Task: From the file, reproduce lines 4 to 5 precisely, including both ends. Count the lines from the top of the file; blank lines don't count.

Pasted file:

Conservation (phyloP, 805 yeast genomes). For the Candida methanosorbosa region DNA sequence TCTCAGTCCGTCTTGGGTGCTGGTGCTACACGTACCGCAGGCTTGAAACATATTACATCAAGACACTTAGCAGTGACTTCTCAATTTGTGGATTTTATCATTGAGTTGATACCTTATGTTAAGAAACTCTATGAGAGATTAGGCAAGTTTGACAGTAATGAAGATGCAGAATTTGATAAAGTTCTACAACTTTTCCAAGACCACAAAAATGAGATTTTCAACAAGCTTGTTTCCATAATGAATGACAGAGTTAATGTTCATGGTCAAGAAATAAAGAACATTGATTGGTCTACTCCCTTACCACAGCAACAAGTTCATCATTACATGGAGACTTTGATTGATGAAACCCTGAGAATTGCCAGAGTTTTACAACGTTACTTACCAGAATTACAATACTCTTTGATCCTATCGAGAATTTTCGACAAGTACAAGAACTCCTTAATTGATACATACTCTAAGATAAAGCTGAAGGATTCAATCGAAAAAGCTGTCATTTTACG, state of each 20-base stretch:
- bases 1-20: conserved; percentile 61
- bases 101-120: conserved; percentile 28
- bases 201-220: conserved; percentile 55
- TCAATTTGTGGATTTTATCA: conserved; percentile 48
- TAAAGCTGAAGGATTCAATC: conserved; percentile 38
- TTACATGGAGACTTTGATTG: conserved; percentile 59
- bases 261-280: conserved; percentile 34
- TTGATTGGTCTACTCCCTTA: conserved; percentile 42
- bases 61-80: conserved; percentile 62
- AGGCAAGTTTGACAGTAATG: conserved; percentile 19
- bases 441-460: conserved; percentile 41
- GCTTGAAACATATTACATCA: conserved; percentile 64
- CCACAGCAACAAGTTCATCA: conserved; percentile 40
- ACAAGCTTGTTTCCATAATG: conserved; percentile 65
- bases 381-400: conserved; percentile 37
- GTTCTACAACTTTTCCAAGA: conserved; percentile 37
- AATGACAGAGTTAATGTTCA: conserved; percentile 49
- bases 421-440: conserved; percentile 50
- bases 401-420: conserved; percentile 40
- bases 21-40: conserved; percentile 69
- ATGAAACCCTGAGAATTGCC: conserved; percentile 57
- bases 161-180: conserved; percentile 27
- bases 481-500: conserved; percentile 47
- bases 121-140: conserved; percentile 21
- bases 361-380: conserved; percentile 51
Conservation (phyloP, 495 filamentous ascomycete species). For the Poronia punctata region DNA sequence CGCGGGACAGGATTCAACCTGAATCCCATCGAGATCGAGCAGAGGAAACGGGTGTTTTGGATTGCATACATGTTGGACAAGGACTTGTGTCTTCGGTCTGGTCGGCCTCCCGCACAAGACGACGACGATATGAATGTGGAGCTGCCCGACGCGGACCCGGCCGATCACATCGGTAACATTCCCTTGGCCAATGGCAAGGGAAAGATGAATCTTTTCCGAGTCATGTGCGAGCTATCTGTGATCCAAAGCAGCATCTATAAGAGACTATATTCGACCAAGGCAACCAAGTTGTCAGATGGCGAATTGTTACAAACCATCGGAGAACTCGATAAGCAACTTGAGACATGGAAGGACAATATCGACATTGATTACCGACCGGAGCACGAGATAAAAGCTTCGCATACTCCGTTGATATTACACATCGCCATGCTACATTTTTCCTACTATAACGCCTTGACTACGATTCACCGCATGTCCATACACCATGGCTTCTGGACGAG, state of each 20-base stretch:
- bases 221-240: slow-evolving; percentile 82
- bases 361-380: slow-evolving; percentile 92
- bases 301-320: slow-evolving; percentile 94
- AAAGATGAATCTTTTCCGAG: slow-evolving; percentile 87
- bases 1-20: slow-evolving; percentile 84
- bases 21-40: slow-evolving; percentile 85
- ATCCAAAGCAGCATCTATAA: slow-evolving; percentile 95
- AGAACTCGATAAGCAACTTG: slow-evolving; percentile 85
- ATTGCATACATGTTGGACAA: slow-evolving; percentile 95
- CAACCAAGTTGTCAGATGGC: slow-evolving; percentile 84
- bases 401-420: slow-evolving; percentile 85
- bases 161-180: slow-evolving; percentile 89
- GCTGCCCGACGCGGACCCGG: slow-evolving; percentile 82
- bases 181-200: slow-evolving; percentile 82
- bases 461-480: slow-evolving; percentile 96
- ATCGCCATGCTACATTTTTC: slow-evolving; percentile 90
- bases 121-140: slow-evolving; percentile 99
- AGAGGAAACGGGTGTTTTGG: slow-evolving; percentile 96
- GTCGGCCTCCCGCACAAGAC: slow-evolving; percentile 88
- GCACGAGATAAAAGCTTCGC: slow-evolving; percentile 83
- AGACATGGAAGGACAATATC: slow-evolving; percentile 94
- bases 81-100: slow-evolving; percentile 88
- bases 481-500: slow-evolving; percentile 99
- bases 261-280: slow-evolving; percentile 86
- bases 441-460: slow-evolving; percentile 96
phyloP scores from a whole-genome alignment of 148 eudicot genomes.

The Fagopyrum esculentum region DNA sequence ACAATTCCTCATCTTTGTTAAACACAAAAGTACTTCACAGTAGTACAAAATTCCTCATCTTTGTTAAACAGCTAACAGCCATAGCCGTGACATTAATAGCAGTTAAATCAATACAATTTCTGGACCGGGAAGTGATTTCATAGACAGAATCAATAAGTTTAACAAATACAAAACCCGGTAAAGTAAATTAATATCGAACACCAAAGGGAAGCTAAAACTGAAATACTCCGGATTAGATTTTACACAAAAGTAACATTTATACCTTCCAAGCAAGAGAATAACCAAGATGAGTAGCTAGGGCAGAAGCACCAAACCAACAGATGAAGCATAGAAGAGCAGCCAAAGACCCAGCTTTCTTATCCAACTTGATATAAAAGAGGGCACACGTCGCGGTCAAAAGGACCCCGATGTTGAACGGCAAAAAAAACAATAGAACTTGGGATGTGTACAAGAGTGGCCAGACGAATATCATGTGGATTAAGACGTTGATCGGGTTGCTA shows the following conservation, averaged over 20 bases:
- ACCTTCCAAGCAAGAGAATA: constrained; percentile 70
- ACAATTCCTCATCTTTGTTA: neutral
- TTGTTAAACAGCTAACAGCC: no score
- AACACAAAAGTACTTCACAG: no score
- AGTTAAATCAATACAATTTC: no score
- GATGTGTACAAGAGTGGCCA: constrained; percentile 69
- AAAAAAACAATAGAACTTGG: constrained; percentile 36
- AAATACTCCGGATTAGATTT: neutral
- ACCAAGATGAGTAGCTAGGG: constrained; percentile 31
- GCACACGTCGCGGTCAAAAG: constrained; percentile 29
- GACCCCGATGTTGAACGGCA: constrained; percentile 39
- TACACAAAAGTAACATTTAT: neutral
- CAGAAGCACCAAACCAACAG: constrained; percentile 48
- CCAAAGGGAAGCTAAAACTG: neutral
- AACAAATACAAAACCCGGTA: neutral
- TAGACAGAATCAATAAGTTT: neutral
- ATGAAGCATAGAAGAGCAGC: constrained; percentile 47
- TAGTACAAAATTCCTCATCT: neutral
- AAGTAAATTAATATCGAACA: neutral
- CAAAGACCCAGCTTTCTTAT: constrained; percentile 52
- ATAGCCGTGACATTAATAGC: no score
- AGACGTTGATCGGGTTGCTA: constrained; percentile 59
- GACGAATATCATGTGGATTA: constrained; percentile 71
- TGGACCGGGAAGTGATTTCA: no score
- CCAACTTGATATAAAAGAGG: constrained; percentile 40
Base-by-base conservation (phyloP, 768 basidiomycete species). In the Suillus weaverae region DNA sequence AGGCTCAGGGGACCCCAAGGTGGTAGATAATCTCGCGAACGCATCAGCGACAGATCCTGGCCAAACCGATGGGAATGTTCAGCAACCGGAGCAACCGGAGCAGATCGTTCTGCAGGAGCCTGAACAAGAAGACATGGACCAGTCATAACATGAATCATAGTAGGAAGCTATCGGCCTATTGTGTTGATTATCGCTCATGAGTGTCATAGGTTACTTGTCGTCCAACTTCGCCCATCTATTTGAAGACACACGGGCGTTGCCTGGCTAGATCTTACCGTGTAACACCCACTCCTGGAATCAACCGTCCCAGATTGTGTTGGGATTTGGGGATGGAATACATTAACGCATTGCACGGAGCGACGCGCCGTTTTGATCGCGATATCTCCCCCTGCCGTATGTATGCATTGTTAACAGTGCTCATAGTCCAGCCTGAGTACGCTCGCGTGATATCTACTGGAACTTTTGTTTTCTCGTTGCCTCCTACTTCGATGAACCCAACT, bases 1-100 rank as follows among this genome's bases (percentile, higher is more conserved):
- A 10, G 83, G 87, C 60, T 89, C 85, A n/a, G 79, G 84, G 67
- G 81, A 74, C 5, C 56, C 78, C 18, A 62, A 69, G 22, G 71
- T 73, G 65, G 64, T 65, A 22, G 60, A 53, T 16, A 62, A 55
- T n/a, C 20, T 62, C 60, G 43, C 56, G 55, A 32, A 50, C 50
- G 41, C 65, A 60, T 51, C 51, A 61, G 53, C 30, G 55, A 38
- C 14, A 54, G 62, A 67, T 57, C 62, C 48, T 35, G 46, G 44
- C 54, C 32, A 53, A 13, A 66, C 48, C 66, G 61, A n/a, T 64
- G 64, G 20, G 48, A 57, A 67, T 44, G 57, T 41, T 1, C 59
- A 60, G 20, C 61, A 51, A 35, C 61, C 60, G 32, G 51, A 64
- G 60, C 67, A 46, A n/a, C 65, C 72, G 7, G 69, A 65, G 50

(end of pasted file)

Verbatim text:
- bases 201-220: conserved; percentile 55
- TCAATTTGTGGATTTTATCA: conserved; percentile 48